Springfield, MO

Log in Subscribe

Opinion: Expect an economic expansion to continue

Posted online

There are countless benefits to living and working in the Ozarks. One of the most notable, from a financial markets perspective, is our diverse and well-rounded economy, grounded in the stability of our fine health care and education systems. Fortunately, we can count similar blessings on a national scale, as the U.S. economic expansion continues, notwithstanding its late-cycle status.

Despite ongoing cross currents and headwinds, related to a unique set of global factors, the U.S. economy is on solid footing. As it stands, growth has continued along the moderate 2% path that it has followed for the past 10 years. Although this recovery is arguably considered the weakest on record, it also takes the title of longest domestic business cycle expansion ever witnessed. With no obvious excesses or systemic problems in view, this cycle has the potential to continue. In 2020, barring any exogenous shocks, we expect the U.S. economy to grow at a 2.3% annual rate.

The 2020 global economy is likewise expected to show improvement, in the low 3% range, as recent developments on the international front have provided meaningful support. After many months of gridlock, the United States and China agreed to the details of a “phase one” deal, which will reduce tariffs and help calm fears of an escalating trade war. Our expectation is that this truce holds and that phase one is signed within the very near term. Brexit, too, is now a step closer to resolution. December’s resounding mandate from the British electorate should make the United Kingdom’s exit from the European Union much easier for Prime Minister Boris Johnson.

U.S. job growth is tapering, as one would expect late in the economic cycle, but is still generally solid enough to propel the economy forward with increasing wages and healthy household balance sheets. According to the U.S. Bureau of Labor Statistics’ December report, the United States added 145,000 nonfarm jobs for the month (falling short of market expectations of 164,000), and the unemployment rate remained unchanged at 3.5%. Average hourly earnings growth remained stable with a year-over-year increase of 2.9%.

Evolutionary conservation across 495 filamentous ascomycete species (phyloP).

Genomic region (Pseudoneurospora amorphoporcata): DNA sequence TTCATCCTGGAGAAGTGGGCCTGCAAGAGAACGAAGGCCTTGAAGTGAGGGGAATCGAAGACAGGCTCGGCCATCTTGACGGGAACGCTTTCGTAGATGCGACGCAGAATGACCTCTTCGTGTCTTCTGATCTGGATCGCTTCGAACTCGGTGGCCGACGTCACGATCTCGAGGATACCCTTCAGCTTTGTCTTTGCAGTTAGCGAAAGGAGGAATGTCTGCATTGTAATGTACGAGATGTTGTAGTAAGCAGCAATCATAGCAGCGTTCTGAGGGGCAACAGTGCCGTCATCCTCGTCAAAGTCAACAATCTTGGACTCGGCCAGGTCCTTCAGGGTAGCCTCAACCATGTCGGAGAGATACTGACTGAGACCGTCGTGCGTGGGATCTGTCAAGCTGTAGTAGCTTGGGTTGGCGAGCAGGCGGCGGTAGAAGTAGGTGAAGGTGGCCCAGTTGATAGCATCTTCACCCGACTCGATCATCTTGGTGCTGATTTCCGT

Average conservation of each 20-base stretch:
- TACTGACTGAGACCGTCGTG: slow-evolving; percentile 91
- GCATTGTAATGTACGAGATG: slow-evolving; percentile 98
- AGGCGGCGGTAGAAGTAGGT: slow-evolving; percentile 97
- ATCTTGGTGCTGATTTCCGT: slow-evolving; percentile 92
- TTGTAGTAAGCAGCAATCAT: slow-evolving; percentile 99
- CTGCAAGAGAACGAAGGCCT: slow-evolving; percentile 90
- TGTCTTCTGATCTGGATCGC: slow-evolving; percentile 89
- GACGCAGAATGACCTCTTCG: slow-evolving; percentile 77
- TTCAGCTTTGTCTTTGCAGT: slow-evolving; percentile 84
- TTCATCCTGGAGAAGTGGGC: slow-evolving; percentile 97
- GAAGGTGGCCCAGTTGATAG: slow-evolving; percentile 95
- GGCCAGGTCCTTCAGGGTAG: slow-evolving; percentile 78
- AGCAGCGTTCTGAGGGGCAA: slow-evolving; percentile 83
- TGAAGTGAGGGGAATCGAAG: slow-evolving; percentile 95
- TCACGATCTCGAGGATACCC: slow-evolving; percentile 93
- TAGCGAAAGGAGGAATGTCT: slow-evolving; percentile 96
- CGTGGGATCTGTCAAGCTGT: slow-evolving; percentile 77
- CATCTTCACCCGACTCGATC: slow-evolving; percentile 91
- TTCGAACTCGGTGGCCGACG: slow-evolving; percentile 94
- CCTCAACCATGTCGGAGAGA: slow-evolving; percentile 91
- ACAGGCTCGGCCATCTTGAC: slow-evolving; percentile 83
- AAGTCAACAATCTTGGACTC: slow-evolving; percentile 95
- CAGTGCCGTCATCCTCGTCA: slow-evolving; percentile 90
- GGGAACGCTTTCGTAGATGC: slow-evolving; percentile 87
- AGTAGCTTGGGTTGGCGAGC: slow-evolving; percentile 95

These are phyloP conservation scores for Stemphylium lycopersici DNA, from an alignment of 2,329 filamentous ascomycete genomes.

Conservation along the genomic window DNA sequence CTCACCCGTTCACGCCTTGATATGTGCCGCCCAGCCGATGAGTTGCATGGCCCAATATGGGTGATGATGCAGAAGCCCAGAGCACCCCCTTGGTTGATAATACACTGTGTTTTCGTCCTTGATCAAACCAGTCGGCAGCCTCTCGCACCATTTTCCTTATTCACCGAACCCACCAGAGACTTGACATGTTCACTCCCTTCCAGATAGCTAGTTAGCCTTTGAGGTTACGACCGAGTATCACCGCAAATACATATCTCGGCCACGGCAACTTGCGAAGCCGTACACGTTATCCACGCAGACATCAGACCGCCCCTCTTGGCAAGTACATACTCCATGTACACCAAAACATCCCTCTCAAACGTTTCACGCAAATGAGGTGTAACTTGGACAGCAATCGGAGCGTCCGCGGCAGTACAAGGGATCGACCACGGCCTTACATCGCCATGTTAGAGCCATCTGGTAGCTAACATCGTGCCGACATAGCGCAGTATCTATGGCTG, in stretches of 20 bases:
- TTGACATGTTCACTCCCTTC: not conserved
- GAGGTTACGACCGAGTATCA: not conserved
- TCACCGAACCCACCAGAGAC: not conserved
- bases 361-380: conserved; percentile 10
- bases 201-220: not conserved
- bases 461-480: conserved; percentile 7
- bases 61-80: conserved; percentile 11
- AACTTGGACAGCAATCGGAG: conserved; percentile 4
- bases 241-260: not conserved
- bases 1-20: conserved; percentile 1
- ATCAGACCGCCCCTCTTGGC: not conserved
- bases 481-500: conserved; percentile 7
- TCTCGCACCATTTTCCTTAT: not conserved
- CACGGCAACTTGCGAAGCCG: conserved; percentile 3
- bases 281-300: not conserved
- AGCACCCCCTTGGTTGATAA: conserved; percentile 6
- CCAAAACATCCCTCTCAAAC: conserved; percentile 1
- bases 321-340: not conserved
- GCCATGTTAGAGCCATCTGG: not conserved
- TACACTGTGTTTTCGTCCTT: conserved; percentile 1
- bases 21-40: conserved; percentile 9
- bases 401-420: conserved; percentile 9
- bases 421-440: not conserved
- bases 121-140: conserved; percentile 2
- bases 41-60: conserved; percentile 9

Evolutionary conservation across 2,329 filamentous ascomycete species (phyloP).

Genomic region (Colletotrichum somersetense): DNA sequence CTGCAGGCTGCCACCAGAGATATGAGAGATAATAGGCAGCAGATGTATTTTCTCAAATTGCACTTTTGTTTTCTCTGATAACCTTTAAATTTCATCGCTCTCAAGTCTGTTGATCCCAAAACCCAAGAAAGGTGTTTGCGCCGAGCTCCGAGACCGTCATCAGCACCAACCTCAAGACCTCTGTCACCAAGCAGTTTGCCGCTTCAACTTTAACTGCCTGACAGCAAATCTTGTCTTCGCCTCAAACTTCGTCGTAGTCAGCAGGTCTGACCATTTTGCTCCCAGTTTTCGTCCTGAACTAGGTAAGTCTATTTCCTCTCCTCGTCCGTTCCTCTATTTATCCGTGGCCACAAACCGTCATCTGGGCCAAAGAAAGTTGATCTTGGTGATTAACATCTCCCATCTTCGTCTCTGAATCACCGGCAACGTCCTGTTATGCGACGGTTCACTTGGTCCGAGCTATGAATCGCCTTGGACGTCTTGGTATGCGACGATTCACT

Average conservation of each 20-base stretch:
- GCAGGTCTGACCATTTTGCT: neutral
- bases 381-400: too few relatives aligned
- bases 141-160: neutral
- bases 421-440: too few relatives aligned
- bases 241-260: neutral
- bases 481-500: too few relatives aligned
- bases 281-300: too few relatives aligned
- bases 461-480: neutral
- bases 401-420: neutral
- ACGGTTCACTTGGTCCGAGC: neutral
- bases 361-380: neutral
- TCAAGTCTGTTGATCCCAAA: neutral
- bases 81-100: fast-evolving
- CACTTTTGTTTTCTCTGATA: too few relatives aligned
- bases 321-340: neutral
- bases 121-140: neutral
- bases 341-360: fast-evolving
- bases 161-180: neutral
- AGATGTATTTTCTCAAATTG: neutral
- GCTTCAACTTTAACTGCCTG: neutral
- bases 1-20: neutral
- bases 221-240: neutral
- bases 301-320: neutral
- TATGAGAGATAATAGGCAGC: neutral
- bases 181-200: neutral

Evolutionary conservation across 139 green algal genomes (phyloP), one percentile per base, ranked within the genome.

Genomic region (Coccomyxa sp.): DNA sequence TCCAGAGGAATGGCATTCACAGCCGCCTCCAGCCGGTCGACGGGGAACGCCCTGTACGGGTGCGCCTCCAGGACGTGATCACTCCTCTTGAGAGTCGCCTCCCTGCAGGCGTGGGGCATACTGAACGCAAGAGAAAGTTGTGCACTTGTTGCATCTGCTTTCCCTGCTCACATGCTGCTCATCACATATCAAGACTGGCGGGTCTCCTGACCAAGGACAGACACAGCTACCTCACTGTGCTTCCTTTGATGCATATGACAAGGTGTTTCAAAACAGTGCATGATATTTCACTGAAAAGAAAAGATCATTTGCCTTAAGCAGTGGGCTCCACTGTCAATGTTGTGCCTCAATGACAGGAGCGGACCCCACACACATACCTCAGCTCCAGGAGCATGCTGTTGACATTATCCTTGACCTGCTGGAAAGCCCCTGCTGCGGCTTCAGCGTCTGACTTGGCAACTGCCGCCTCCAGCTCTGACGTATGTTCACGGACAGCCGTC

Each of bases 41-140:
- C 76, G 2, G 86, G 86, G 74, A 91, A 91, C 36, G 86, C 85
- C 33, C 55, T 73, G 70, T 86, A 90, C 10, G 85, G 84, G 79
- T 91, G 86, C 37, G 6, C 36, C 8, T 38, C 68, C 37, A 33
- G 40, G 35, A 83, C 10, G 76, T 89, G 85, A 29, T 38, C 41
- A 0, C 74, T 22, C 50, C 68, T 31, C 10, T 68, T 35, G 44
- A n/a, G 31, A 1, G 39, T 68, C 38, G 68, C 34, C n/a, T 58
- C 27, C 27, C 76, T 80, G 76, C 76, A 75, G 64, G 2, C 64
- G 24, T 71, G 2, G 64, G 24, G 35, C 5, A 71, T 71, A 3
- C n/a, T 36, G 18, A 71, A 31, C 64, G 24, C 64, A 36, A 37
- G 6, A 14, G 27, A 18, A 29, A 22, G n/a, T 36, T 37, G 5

After three cuts to its targeted overnight rate during 2019, the Federal Reserve has signaled it will remain on the sidelines well into 2020, albeit continue its data-dependent stance. This easing has led to a modest steepening of the yield curve, all but eliminating the inversion across maturities. Accommodative measures from most of the world’s central banks followed suit, creating exceptionally low, even negative, rates globally, which we expect to persist throughout 2020 due to continued benign inflation. While lessened trade tensions and better foreign growth could lead to a modest pickup in core inflation in the near term, we still feel expectations appear to be well anchored and within range of the Fed’s 2% objective.

One positive side effect of 2019’s declining interest rates and shrinking credit spreads (the yield premium investors receive for investing in riskier bonds) was the best-returning bond market in nearly a decade. Emerging markets bonds were the top performer for 2019, followed by the corporate investment grade and high-yield sectors. The Barclays Aggregate Bond Index posted a nearly 9% return for the 2019 calendar year.

2019 was also a terrific year for equity investors around the world, both in spite of and because of the precipitous drop in stock prices witnessed in the fourth quarter of 2018. Unfortunately, the gains were achieved with limited growth in earnings, which leaves little room for further multiple expansion. As slowing global growth coming from China, Europe and other major economies likely begins to reverse, we anticipate strengthening economies to generate higher corporate earnings by 6%-8% on a year-over-year basis, which will be essential to extend market price gains as we enter 2020.

We acknowledge the possibility for continued market volatility is very real. Stay tuned, as trade negotiations could deteriorate or more failed attempts at a Brexit deal could continue. Geopolitical flare-ups, and a presidential election amidst a toxic U.S. political environment, could certainly contribute to financial market uncertainty as well. For now, however, the U.S. economic expansion seems quite ready to head further into record territory.

Drew Spencer is a vice president and portfolio manager for Commerce Trust Co. in Springfield. He can be reached at


No comments on this story |
Please log in to add your comment
Editors' Pick
Coronavirus Coverage

SBJ compiles news on the respiratory virus outbreak.

Most Read Poll
How soon do you plan to return to your employer’s office?

View results